The Forest of Dean.

Bygone Days





































Bygone Days








Ruspidge - The Crawshays.


Henry Crawshay (1812-1879)

The son of a powerful and wealthy Iron Master from Merthyr Tydfil, Henry Crawshay was the only iron king the Forest of Dean ever had. He was the owner of many local collieries, including Lightmoor. For the one hundred and ten years that Lightmoor worked, it belonged to the Crawshay family until it closed in 1940.

Henry Crawshay was proud of his family background and the fact that the Crawshays were Iron Masters. Perseverance, was their family motto and he must have been pleased to have had the mining rights of the Perseverance iron mine - one of the deepest pits in the Dean. It stood just besides the Crawshay's Shakemantle mines on the road between Ruspidge and Soudley and they also owned the nearby Buckshaft iron mines.

The last commercial mine in the Dean - Northern United - sunk in 1933, closed on Christmas Eve 1965, also belonged to the Crawshays before nationalisation.

The development of present day Cinderford came about largely through the need for dwellings to house the people who worked in the Crawshay works and mines. Workers came from many parts of Wales and England to seek employment in the iron and coal industries. The Crawshays built some large houses for their workforce, the best known being Rock House near St Johns Church, and The Villa, now demolished, at Ruspidge.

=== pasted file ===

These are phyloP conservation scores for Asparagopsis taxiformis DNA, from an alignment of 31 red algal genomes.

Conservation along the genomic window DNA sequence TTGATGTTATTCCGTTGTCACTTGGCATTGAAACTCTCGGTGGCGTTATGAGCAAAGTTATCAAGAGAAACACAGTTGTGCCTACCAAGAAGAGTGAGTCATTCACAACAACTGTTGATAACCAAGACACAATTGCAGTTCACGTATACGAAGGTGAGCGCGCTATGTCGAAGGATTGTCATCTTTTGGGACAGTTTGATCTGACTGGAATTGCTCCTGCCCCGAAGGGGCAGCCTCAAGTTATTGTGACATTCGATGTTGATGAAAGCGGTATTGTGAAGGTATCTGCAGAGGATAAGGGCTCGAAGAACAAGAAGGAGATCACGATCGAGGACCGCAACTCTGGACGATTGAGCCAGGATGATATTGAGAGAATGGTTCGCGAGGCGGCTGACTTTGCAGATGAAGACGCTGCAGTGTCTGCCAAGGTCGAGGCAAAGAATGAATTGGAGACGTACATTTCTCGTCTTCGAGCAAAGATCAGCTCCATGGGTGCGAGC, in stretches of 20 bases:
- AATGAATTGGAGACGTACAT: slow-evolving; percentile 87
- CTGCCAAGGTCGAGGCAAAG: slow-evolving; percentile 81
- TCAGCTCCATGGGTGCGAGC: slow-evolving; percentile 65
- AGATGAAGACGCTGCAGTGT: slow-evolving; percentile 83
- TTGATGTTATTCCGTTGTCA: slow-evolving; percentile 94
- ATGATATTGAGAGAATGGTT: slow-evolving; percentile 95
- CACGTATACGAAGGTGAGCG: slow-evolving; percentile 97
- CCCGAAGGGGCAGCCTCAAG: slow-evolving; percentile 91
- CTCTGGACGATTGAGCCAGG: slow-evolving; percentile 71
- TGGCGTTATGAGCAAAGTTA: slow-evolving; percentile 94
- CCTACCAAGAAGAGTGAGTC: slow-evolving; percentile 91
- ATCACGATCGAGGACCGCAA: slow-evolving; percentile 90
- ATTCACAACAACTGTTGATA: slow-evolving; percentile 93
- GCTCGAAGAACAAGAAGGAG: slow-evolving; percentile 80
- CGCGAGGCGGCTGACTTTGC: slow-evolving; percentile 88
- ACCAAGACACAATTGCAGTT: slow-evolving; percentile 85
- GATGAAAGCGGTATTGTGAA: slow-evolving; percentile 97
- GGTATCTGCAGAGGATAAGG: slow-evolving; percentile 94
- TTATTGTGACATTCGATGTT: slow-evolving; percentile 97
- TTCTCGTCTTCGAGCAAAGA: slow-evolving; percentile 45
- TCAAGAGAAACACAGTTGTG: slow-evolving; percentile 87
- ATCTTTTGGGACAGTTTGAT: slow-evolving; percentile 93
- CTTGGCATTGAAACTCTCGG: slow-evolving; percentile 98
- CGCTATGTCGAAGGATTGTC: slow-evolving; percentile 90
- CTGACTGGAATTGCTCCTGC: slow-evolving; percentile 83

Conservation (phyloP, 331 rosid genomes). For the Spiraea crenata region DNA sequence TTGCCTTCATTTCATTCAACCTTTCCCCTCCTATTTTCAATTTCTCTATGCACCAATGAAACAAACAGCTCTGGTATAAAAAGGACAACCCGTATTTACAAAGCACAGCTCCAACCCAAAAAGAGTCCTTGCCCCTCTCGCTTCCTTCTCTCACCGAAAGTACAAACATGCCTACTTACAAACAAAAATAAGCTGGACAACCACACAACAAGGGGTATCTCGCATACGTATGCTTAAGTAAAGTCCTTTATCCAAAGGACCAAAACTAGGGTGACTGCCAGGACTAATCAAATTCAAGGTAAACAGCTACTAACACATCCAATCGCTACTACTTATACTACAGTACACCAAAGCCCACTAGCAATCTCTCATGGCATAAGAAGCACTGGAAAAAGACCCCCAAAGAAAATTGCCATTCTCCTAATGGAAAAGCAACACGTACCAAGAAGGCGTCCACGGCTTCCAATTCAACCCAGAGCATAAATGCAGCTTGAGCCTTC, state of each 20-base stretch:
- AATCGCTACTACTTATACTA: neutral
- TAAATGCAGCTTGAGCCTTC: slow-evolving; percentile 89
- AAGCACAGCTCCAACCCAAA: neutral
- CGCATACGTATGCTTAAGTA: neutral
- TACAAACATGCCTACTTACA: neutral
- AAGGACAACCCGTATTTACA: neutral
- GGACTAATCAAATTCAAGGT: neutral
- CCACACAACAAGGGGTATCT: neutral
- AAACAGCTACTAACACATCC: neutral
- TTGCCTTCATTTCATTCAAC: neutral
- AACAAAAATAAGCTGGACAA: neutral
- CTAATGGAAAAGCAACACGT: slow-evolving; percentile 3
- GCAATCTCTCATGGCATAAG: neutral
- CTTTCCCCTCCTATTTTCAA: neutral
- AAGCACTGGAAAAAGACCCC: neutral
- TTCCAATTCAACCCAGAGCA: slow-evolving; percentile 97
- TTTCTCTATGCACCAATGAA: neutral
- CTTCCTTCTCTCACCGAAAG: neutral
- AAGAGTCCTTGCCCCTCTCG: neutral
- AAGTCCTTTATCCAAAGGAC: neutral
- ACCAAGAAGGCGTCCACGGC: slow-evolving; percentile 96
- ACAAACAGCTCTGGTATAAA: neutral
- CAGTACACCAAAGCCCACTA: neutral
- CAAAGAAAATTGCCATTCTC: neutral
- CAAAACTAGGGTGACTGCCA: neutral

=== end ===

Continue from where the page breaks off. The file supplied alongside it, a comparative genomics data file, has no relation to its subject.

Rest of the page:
The major industry of the Crawshays was the Cinderford Iron Works which sprawled for much of the length of the valley at the bottom of the town. All that now remains of the vast Cinderford Ironworks are a few cinders spread around the Linear Park area. Other reminders of those days are the public house The Forge Hammer and the old tramways. The whole valley was lit up by the glow from the furnaces from 1795 until they were 'blown out' in 1894.

Henry Crawshay was one of the few 'Masters' to be a member of the established church. When in residence at Abbotswood House the Crawshays regularly worshipped at St Johns Church. This was considered to be the church of the Lightmoor Colliery because many of the miners from that pit worshipped there and were buried there.

The Crawshays lived at Abbotswood House in Ruspidge and also Oaklands Park near Newnham and also built Blaisdon Hall.




 
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